(Warning: I use the term “arch-Heathen” in this post. It refers to the “original Heathens” from back when Europe was a pre-modern, pre-Christian place. I don’t know who first coined this term).
I’ve found myself at a strange loose end these last few days, following the dismantling/collapse of one of the most important things in my life. Consequently I’ve been staying at the home of my band mates, and because of the time of year the world around me rather reflects the limbo I have entered.
Today more than most I knew that I needed to move, evolve, shift my consciousness. I found myself alone, in solitude, and while there was a temptation to raid my band mates’ disgustingly huge CD collections, I know myself. I had to get the blood moving through my limbs and brain.
Uncertain where to head, particularly on a glaring and disgusting Sydney summer day, I called on Woden as the Wanderer and invited him to set my feet on the correct path. He responded; my journey took me into the city, then had me roam in a seemingly accidental spiral, which tightened and tightened around the New South Wales Art Gallery.
I love the NSW Art Gallery. I love visiting the old statuary of Hindu gods, today pausing in particular to acknowledge an image of Vishnu surrounded by his many avatars. I wondered idly if Woden is not in fact an avatar of Vishnu, and I an avatar of Woden – an avatar of an avatar! I love the Hindu gods – they’re like friendly and well-known cousins to my own Indo-European spiritual forebears.
I love staring into the infinity of Aboriginal dot art. These huge canvasses seem at first to have little merit, being covered in uniform rows of white dots. The magic lies in staring at them for an extended period of time. Only machines make perfectly uniform lines, and so the slight variations in the arrangement of the dots create visual illusions and beautiful trance states.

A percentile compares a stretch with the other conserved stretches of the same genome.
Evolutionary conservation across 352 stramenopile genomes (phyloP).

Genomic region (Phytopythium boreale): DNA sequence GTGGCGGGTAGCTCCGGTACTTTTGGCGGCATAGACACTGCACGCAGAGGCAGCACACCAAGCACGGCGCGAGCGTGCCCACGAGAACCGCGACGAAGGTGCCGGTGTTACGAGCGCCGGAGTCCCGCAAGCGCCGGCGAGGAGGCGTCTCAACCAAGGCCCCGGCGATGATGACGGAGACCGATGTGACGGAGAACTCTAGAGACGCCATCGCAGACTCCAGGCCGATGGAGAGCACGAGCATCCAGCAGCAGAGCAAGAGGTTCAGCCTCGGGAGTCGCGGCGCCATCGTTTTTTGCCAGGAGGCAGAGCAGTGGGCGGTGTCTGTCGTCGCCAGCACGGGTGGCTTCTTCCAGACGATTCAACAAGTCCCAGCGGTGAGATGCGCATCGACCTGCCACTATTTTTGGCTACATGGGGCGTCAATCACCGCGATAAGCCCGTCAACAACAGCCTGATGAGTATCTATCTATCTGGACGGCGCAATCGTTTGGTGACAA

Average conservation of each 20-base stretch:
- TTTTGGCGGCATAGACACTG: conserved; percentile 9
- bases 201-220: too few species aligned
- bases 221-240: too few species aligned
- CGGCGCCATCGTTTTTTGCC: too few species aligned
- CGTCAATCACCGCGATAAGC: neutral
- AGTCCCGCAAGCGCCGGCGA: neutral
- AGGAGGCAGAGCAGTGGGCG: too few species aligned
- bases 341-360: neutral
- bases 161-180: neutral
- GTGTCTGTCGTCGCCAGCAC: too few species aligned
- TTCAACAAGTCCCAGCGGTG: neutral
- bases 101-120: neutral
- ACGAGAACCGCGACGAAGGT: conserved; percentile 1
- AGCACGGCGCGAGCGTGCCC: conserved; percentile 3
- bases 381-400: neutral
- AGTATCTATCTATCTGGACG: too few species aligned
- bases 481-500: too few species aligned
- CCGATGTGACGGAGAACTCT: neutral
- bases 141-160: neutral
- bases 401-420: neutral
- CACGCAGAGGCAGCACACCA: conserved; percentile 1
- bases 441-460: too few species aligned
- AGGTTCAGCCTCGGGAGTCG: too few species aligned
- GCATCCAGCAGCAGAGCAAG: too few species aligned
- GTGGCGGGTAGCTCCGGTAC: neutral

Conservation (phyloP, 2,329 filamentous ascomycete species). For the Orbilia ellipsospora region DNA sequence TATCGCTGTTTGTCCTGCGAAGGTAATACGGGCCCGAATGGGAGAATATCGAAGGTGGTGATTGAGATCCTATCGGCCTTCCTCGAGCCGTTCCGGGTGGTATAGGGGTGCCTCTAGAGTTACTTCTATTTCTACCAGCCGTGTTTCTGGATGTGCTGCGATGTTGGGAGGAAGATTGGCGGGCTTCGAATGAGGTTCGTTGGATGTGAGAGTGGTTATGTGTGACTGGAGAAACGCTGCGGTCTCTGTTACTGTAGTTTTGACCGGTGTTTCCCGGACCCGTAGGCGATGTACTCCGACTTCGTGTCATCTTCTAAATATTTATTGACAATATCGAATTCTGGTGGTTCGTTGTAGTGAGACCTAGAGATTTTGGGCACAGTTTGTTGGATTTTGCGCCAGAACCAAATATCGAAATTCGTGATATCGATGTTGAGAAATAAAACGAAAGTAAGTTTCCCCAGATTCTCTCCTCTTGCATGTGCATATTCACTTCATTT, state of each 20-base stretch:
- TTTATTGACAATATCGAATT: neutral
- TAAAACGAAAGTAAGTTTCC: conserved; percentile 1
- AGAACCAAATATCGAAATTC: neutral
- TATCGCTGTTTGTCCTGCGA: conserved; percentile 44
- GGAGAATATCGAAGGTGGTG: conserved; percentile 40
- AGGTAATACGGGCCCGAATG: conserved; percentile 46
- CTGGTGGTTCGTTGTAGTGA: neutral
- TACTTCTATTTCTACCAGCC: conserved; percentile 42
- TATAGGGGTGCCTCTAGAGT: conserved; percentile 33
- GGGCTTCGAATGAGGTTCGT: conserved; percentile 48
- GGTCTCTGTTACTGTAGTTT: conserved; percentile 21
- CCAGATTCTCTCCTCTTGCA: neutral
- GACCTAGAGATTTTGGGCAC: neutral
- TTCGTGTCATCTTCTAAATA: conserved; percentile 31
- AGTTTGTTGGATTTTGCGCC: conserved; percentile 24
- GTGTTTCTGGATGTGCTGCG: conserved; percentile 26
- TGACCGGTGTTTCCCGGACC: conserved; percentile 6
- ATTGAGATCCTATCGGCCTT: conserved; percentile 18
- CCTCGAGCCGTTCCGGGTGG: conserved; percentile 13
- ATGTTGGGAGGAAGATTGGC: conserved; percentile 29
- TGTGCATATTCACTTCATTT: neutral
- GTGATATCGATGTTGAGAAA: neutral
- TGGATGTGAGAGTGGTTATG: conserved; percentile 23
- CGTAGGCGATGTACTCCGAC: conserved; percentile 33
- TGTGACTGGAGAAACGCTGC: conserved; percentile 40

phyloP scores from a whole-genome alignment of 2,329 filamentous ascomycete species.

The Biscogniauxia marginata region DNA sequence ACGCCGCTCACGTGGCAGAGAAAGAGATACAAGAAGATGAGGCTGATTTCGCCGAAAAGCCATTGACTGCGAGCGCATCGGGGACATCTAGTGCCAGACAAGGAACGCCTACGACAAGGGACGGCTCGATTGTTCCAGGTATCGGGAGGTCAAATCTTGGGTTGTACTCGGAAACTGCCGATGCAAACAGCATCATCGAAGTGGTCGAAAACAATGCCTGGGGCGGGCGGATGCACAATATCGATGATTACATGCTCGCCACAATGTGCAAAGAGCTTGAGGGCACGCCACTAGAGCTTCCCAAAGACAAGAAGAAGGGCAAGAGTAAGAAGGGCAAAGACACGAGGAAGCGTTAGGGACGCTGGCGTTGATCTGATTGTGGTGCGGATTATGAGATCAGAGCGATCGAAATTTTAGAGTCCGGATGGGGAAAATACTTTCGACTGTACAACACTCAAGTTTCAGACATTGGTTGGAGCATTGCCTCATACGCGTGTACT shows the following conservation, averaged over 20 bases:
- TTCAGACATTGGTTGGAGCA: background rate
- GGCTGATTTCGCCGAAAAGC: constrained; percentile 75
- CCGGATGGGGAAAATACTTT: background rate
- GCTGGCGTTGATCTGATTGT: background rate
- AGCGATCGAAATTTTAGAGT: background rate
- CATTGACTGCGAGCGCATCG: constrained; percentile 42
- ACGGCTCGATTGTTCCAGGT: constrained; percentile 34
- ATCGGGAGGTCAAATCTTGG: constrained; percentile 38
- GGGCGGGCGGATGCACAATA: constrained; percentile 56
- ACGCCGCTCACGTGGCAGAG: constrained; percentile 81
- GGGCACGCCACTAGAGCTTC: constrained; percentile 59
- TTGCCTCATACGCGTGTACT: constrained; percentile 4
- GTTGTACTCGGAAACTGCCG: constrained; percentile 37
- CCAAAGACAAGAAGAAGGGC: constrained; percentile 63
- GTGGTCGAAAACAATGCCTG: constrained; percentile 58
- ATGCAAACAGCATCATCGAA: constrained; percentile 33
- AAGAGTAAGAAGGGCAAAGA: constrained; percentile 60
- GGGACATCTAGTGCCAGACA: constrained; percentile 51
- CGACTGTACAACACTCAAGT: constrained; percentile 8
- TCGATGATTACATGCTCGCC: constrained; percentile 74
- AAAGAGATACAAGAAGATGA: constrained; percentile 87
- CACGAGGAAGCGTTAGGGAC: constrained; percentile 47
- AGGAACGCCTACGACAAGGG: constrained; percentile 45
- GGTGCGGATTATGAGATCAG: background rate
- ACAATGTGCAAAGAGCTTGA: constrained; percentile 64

Folk glance at these images for but a handful of seconds and then wander off, thinking Aboriginal art to be little more than primitive splotches. If they exhibited even a little depth or patience, they’d discover whole universes.
But the reason Woden led me to the Art Gallery was that, although I did not know it, the current feature exhibition was on Impressionism, with Monet in the starring role.
“All I have ever done is try to convey my experience before nature” – Claude Monet, 1912.
I love Monet. He is my favourite painter. He paints with light. His work does not represent reality; it presents for you the thing itself, the very experience and spirit of the thing or place that he has painted. Look too close and you’ll fall in. When I behold his paintings I smell the grass or the snow, feel the wind, the taste of dawn light or afternoon shadow. My understanding of the natural world was grossly incomplete before I encountered his work.
I was fortunate enough to see a major Monet exhibition a few years ago and in the final room was a massive water lily painting. It literally filled the entire room with colour and radiance and it took me some 15 minutes acclimatising before I could bring myself to even look at it, let alone really engage with it.
The waterlilies were produced in the final years of Monet’s life, and they represent the pinnacle of his work. Vast multiverses await anyone brave enough to really gaze into these images. From the pond in his own back yard Monet presented the whole fabric of Being for all to see. What artist could ever even dream of competing with that?